Combined Operations on Lake Ontario During the Seven Years' War: Part I

read at the Canadian Nautical Research Society, Ottawa, 16 November, 1988.

GENERAL

-prior to the 1750s, warfare between the French and british colonies had been confined to coastal areas and the Lake champlain corridor, the most direct route between the British and french colonies

-armies in the interior were small, and mostly non-professional [large expeditionary forces arrived in 1711 under Walker, and 1746 under d'Anville, but both operated only on the coast, and withdrew without ever contacting the enemy.

-military operations were sporadic, and inland navies non existent

-But during the seven years' war, the intensity of conflict escalated to unprecedented heights, tens of thousands of european regulars crossed the Atlantic, major annual campaigns became the norm...

that war broke out when the french chose to oppose Anglo-American expansion towards the Ohio valley in the mid-eighteenth century, they opened a new front deep in the interior of North America

-this led to the emergence of something new in North American military history, the use of small inland navies to control key nodes of the riverine transportation network that linked new France and British North America

It quickly became apparent that, in the struggle for control of the lakes of North America, shipbuilding was more important than fighting, since numerical and qualitative superiority generally proved to be decisive.

-this was particularly apparent during the first example of this lacustrine maritime conflict, when, in 1756, a French army commanded by Louis-joseph de Montcalm, marquis de Montcalm, crossed Lake Ontario to besiege and capture the British outpost of Oswego.

The absence of actual naval engagements during this campaign demonstrate in sharp relief the essential elements of logistics and construction, in a campaign that was won by the French in the shipyard and along their lines of communication before the Montcalm's army ever came in sight of the walls of oswego.

-the major engagements of the seven years war in the interior were fought in what I call the central theatre-- which extended from quebec to lake ontario, and comprised the seigneurial tract of Canada, its atlantic approaches, and the frontier zone between new france and new york.

-principal axes of advance lay along the river systems of the Hudson river-lake george-lake champlain-richelieu river and hudson river-oswego river-lake ontario-st lawrence river systems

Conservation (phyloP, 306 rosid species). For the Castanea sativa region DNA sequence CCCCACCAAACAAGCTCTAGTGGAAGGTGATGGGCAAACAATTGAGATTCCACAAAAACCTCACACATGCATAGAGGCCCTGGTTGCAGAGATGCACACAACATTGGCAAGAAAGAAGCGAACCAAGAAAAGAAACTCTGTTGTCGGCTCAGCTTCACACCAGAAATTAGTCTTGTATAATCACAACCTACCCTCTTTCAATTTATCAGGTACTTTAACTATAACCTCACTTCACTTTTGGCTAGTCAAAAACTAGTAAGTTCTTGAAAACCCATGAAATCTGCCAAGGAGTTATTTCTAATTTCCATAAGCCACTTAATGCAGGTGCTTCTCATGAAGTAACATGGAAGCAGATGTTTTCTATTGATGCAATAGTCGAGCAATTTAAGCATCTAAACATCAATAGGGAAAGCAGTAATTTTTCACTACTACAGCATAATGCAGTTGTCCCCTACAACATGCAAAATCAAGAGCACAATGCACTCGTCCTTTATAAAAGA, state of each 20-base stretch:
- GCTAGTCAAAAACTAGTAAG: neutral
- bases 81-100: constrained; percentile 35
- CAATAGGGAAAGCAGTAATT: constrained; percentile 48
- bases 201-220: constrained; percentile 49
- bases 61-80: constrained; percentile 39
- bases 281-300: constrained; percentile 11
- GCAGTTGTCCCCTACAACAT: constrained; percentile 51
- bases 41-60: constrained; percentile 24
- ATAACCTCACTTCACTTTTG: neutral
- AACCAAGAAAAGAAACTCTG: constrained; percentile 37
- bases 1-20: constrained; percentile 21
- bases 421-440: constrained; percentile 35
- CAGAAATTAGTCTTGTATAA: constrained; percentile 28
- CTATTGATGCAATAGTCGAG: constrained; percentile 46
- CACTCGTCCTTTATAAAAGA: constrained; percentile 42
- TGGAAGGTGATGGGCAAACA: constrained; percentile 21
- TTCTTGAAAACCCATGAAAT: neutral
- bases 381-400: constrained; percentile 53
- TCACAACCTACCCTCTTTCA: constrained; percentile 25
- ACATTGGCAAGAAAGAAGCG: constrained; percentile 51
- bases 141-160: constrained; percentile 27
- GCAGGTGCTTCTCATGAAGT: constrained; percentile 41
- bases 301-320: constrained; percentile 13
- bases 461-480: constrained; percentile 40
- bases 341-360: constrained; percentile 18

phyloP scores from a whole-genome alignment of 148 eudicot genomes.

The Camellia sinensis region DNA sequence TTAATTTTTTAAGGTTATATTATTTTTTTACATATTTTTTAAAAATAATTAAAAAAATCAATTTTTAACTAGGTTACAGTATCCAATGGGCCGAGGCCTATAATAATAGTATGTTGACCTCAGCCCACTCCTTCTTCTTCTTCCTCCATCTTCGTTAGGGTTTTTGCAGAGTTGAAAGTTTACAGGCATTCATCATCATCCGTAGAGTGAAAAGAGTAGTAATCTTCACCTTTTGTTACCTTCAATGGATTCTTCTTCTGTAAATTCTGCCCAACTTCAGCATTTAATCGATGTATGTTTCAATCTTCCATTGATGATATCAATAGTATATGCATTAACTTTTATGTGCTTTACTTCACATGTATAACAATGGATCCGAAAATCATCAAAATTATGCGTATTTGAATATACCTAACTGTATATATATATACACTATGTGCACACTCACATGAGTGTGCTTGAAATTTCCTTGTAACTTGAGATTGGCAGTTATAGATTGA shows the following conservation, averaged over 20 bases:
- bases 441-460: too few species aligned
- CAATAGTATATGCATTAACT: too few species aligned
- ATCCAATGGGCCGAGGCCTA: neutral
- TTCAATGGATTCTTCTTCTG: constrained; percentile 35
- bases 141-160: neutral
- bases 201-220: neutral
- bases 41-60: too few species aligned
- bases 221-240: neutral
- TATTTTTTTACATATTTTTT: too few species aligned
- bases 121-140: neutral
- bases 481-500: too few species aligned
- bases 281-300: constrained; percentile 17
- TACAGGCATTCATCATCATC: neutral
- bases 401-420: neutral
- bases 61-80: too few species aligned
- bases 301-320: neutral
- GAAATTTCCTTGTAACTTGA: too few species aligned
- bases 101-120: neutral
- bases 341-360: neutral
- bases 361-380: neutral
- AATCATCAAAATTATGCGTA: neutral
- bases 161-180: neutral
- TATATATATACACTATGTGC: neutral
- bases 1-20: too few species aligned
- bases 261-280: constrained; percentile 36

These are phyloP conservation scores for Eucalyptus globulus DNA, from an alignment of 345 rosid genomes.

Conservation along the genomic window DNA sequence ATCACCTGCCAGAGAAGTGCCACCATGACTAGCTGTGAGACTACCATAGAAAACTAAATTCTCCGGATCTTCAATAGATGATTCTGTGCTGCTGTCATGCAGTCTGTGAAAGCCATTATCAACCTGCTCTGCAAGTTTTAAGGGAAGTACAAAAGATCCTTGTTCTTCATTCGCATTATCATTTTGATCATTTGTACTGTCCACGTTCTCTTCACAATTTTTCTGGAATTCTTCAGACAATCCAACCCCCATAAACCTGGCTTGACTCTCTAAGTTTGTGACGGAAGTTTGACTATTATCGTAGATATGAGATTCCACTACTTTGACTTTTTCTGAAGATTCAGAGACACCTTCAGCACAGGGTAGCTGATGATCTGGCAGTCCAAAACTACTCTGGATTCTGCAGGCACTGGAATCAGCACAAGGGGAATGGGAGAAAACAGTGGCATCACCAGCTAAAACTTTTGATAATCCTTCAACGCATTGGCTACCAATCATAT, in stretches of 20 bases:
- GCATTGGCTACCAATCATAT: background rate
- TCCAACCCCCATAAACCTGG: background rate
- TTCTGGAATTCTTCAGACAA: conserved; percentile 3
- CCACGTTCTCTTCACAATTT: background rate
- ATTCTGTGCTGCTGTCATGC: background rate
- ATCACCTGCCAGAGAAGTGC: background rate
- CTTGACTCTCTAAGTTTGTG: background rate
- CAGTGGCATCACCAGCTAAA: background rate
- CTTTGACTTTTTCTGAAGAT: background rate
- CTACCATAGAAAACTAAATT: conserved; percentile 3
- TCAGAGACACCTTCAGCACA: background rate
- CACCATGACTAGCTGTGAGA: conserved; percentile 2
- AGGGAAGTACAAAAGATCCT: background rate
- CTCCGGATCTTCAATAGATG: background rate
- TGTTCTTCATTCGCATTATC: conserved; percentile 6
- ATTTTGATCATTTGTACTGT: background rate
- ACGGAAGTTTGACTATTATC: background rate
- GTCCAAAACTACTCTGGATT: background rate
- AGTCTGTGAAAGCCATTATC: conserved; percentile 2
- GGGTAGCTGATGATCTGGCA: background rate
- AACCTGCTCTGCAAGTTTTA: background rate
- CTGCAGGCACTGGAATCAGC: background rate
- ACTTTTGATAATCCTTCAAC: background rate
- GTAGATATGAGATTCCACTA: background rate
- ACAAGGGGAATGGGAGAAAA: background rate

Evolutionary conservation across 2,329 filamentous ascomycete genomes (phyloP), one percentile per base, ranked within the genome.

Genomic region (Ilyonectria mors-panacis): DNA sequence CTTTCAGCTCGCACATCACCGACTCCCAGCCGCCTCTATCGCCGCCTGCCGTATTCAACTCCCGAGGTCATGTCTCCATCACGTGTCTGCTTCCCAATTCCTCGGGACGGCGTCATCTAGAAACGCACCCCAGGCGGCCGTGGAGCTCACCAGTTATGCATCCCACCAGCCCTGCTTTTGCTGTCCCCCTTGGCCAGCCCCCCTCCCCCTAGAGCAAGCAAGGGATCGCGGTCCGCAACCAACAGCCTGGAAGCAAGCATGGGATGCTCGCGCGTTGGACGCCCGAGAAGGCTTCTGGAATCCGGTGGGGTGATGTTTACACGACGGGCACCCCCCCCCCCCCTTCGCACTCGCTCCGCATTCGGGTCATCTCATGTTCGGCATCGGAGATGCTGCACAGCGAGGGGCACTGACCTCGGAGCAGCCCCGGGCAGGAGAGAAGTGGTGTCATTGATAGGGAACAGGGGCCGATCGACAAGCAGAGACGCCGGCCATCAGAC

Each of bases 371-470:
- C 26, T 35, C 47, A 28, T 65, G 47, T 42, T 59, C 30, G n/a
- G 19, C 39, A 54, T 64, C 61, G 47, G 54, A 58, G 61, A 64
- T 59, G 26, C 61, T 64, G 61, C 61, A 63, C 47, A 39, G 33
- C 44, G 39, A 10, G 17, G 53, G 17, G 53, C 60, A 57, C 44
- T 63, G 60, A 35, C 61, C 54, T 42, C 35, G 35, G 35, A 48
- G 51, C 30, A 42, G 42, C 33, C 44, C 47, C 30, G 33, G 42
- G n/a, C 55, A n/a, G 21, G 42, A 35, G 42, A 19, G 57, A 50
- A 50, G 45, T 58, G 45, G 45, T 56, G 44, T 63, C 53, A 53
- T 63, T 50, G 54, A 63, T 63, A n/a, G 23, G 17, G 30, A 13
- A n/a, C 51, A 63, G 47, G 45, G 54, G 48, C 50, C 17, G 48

-in the roadless wilderness, whichever side dominated these waterways held the initiative, since troops and sullies could be moved much more quickly and efficiently over the lakes and rivers than by land

-this meant that every campaign was amphibious

-success depended upon ability to control movement over waterways to transport troops, artillery, and supplies

-unlike at sea, always an alternative, you could walk, relative speed so different, that this was not really a practical alternative

-in the ohio valley, on the other hand, where the British had no alternative but to construct roads through the forests, British column took months to cross distances that their counterparts on the Lake ontario and lake champlain routes covered in days

-both powers erected forts at portages and river mouths

-forts, however, could be bypassed, and however strong their defences might be, gave their garrisons physical control only over the ground within range of their guns, and not an inch further during the siege of 1759, a british column simply marched past the fort to attack and defeat a french relief force from the west

-but in those areas where the rivers widened into lakes, ships could rove at will, and dominate hundreds of miles of communications routes

a ship can zip around and make a real nuisance of itself, a fort just sits there, fort frontenac and Oswego controlled important harbours, but could only be used as passive bases for operations Fort Niagara, at the foot of the niagara portage, occupied a strategic location, but could not actually control passage along the road to lake erie

-a single small warship, a floating battery that was frequently more heavily armed than many north american forts, could devastate convoys of bateaux and whaleboats that were used to carry men and supplies